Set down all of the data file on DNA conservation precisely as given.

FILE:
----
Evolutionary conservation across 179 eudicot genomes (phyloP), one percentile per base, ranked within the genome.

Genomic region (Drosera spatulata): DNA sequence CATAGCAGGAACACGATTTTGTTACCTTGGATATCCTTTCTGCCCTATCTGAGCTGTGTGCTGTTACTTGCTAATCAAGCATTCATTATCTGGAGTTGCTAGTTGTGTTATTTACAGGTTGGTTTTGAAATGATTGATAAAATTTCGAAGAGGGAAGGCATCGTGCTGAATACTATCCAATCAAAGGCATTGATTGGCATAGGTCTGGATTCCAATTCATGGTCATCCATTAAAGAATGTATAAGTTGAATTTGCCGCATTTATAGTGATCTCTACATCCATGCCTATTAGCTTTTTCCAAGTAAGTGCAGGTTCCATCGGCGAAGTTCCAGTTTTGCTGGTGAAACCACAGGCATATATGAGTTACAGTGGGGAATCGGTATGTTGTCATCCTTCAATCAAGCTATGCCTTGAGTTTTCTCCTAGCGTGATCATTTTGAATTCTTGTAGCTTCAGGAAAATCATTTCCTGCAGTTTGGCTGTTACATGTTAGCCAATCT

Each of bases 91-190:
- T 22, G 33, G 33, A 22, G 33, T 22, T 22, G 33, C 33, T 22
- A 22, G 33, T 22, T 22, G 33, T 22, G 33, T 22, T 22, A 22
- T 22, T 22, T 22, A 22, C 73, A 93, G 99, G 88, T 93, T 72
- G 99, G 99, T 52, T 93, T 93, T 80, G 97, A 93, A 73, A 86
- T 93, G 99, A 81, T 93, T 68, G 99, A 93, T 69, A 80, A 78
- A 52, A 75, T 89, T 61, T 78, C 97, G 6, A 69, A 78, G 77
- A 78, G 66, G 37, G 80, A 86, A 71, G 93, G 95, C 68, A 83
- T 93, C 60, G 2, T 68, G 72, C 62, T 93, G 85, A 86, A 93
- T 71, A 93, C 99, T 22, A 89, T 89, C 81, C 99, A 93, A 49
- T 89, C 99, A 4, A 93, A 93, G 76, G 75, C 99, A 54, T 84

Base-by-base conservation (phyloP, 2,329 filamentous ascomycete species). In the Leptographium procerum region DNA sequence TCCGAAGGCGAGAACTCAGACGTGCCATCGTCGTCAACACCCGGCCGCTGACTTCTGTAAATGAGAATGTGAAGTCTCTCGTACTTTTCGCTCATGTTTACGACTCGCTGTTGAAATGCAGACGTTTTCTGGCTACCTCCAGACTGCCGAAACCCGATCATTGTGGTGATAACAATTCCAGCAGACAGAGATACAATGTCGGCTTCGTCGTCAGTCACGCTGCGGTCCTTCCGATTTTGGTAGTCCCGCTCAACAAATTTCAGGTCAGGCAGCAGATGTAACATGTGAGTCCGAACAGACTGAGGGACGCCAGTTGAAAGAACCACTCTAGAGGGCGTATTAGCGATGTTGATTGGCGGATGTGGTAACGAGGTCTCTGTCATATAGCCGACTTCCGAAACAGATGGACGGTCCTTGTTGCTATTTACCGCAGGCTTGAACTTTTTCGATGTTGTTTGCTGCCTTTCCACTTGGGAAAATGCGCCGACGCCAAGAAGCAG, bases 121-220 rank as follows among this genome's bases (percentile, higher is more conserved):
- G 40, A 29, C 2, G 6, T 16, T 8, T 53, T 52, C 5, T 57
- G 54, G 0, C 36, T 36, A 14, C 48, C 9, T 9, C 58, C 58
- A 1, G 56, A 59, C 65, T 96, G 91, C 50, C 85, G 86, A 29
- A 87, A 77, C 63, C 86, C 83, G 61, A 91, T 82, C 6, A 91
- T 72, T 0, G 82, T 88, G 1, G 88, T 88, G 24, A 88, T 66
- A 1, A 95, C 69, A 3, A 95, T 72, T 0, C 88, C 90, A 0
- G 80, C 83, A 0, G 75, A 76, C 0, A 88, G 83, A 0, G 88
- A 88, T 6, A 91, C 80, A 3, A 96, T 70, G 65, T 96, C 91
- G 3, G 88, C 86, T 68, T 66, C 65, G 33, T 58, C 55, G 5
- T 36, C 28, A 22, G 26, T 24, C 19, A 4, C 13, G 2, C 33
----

Evolutionary conservation across 179 eudicot genomes (phyloP), one percentile per base, ranked within the genome.

Genomic region (Drosera spatulata): DNA sequence CATAGCAGGAACACGATTTTGTTACCTTGGATATCCTTTCTGCCCTATCTGAGCTGTGTGCTGTTACTTGCTAATCAAGCATTCATTATCTGGAGTTGCTAGTTGTGTTATTTACAGGTTGGTTTTGAAATGATTGATAAAATTTCGAAGAGGGAAGGCATCGTGCTGAATACTATCCAATCAAAGGCATTGATTGGCATAGGTCTGGATTCCAATTCATGGTCATCCATTAAAGAATGTATAAGTTGAATTTGCCGCATTTATAGTGATCTCTACATCCATGCCTATTAGCTTTTTCCAAGTAAGTGCAGGTTCCATCGGCGAAGTTCCAGTTTTGCTGGTGAAACCACAGGCATATATGAGTTACAGTGGGGAATCGGTATGTTGTCATCCTTCAATCAAGCTATGCCTTGAGTTTTCTCCTAGCGTGATCATTTTGAATTCTTGTAGCTTCAGGAAAATCATTTCCTGCAGTTTGGCTGTTACATGTTAGCCAATCT

Each of bases 91-190:
- T 22, G 33, G 33, A 22, G 33, T 22, T 22, G 33, C 33, T 22
- A 22, G 33, T 22, T 22, G 33, T 22, G 33, T 22, T 22, A 22
- T 22, T 22, T 22, A 22, C 73, A 93, G 99, G 88, T 93, T 72
- G 99, G 99, T 52, T 93, T 93, T 80, G 97, A 93, A 73, A 86
- T 93, G 99, A 81, T 93, T 68, G 99, A 93, T 69, A 80, A 78
- A 52, A 75, T 89, T 61, T 78, C 97, G 6, A 69, A 78, G 77
- A 78, G 66, G 37, G 80, A 86, A 71, G 93, G 95, C 68, A 83
- T 93, C 60, G 2, T 68, G 72, C 62, T 93, G 85, A 86, A 93
- T 71, A 93, C 99, T 22, A 89, T 89, C 81, C 99, A 93, A 49
- T 89, C 99, A 4, A 93, A 93, G 76, G 75, C 99, A 54, T 84

Base-by-base conservation (phyloP, 2,329 filamentous ascomycete species). In the Leptographium procerum region DNA sequence TCCGAAGGCGAGAACTCAGACGTGCCATCGTCGTCAACACCCGGCCGCTGACTTCTGTAAATGAGAATGTGAAGTCTCTCGTACTTTTCGCTCATGTTTACGACTCGCTGTTGAAATGCAGACGTTTTCTGGCTACCTCCAGACTGCCGAAACCCGATCATTGTGGTGATAACAATTCCAGCAGACAGAGATACAATGTCGGCTTCGTCGTCAGTCACGCTGCGGTCCTTCCGATTTTGGTAGTCCCGCTCAACAAATTTCAGGTCAGGCAGCAGATGTAACATGTGAGTCCGAACAGACTGAGGGACGCCAGTTGAAAGAACCACTCTAGAGGGCGTATTAGCGATGTTGATTGGCGGATGTGGTAACGAGGTCTCTGTCATATAGCCGACTTCCGAAACAGATGGACGGTCCTTGTTGCTATTTACCGCAGGCTTGAACTTTTTCGATGTTGTTTGCTGCCTTTCCACTTGGGAAAATGCGCCGACGCCAAGAAGCAG, bases 121-220 rank as follows among this genome's bases (percentile, higher is more conserved):
- G 40, A 29, C 2, G 6, T 16, T 8, T 53, T 52, C 5, T 57
- G 54, G 0, C 36, T 36, A 14, C 48, C 9, T 9, C 58, C 58
- A 1, G 56, A 59, C 65, T 96, G 91, C 50, C 85, G 86, A 29
- A 87, A 77, C 63, C 86, C 83, G 61, A 91, T 82, C 6, A 91
- T 72, T 0, G 82, T 88, G 1, G 88, T 88, G 24, A 88, T 66
- A 1, A 95, C 69, A 3, A 95, T 72, T 0, C 88, C 90, A 0
- G 80, C 83, A 0, G 75, A 76, C 0, A 88, G 83, A 0, G 88
- A 88, T 6, A 91, C 80, A 3, A 96, T 70, G 65, T 96, C 91
- G 3, G 88, C 86, T 68, T 66, C 65, G 33, T 58, C 55, G 5
- T 36, C 28, A 22, G 26, T 24, C 19, A 4, C 13, G 2, C 33